One of the key things to understand about truly loyal customers is that they perceive switching costs to be high. In the good old days–i.e. before the internet–switching costs were often high due to scarcity of choice, access, information and risk amelioration. Today, with a nearly infinite assortment of products and services available online, 24/7 shopping, a multitude of user review sites and liberal return polices, perceived switching costs, in many cases, have plummeted.

The rise of digitally driven business models is fraying traditional bonds. The potential for new concepts to dramatically lower the cost-to-serve customers (think Uber or Netflix) and these brands’ willingness to spend freely–and often uneconomically–to acquire new customers (think every venture-funded dotcom business) is shifting the balance of power between industry incumbents and the upstarts that seek to peel away their loyal base. The potential to deliver a radically re-designed shopping experience can fundamentally redefine the basis for customer relationships.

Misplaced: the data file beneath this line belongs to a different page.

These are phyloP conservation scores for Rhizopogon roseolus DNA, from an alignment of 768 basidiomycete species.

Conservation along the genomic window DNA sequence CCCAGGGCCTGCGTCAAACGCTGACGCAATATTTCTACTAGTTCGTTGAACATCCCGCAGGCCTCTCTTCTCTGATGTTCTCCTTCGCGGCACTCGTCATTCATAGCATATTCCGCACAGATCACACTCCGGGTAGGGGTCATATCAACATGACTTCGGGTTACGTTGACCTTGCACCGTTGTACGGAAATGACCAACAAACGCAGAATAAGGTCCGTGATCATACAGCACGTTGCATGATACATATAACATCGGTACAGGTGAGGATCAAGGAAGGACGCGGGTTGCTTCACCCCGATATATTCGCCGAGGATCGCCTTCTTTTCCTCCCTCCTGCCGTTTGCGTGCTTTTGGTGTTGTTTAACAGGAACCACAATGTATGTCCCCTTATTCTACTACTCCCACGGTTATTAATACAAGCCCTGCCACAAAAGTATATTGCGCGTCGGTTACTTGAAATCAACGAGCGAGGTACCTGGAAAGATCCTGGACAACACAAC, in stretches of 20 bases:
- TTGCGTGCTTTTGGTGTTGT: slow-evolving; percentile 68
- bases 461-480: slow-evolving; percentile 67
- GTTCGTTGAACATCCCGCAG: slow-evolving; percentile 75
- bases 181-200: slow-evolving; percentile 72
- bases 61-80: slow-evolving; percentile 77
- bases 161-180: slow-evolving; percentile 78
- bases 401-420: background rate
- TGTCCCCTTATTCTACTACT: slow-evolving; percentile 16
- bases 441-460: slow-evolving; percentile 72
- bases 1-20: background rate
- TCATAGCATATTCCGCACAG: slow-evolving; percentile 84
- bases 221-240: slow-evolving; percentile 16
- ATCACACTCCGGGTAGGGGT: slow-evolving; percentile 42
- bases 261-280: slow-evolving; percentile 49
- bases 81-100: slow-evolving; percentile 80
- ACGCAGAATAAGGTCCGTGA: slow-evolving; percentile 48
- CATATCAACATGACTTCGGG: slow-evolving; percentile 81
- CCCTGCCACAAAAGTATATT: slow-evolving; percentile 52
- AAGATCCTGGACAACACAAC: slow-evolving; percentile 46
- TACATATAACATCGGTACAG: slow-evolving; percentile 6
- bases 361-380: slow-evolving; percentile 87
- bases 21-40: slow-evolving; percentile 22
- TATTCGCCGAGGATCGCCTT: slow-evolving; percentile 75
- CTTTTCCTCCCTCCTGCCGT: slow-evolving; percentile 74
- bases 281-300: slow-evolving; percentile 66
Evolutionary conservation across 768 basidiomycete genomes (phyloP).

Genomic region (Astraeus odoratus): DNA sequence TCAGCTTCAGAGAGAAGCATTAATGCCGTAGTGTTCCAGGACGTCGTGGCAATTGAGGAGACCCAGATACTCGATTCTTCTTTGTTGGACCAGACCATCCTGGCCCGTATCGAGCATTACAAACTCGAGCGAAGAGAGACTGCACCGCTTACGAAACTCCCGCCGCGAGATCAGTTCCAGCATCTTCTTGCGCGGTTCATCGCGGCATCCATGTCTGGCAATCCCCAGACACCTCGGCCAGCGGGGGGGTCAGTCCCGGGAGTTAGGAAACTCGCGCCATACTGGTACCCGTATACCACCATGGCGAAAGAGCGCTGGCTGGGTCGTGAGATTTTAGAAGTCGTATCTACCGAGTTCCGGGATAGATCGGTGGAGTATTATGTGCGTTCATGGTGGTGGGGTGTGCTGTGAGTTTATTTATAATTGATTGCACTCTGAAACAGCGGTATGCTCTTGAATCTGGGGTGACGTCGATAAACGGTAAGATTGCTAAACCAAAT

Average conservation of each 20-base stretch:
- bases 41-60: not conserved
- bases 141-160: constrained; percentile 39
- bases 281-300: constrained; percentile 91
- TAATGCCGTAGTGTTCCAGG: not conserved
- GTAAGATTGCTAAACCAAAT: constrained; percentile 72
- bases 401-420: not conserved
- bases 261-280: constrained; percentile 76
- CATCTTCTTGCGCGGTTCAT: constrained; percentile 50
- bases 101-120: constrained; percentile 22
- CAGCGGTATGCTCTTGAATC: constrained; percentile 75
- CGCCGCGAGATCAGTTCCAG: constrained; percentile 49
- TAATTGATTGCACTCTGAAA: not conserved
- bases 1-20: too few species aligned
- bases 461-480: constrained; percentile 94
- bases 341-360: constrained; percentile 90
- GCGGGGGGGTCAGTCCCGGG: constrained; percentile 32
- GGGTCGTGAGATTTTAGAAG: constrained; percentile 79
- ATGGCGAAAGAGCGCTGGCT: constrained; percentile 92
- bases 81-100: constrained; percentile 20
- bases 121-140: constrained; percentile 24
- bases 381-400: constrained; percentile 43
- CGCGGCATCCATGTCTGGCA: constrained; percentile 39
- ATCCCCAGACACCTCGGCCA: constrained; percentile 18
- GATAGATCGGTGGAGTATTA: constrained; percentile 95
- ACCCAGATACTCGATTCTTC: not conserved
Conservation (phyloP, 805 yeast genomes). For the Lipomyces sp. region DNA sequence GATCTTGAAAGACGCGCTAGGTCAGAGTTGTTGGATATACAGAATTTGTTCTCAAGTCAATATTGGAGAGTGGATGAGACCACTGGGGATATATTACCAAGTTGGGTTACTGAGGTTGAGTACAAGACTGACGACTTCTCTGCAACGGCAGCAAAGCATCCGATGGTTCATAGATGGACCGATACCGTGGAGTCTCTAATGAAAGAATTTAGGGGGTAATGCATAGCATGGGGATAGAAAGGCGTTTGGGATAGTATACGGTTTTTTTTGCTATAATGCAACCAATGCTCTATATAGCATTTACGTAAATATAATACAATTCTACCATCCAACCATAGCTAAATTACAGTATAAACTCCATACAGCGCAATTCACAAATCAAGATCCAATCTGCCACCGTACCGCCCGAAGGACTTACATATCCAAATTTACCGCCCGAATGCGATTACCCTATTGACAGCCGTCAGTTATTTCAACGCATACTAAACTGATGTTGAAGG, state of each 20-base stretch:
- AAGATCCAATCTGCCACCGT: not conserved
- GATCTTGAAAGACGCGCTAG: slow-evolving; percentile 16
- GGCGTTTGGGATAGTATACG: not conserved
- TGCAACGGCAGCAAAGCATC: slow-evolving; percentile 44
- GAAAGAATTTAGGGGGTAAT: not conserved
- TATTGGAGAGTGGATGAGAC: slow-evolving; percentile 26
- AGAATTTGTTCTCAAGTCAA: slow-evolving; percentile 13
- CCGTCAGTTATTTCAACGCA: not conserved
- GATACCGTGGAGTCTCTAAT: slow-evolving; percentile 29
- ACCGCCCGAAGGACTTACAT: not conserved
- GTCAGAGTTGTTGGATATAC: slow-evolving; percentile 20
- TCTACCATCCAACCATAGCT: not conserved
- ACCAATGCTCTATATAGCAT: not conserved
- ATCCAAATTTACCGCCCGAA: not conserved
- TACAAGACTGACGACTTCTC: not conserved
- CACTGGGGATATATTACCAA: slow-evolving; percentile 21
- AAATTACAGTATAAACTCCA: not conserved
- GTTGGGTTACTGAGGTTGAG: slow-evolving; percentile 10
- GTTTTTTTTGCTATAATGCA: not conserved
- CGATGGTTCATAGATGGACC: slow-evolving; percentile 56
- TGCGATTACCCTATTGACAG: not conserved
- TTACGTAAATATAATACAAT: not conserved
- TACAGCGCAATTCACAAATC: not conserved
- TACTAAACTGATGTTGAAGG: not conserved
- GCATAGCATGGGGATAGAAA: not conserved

This means the loyalty we take for granted can often be eroded very quickly. And overestimating loyalty is now not only common, it is increasingly dangerous.

We overestimate loyalty when we confuse behavior with emotion.

We overestimate loyalty when we don’t understand switching costs.

We overestimate loyalty when we can’t see how an outsider can attack our vulnerabilities and eliminate friction in our shopping experience.

There are plenty of examples of brands that had a large and seemingly loyal following that evaporated virtually overnight (I’m looking at you Blackberry and Blockbuster).

Label customers as “loyal” with considerable care. Understand the roots of their loyalty deeply. Dissect your vulnerabilities objectively and relentlessly.

Most importantly, work hard to eliminate the friction from your customers’ experience. If you don’t, be sure someone else will.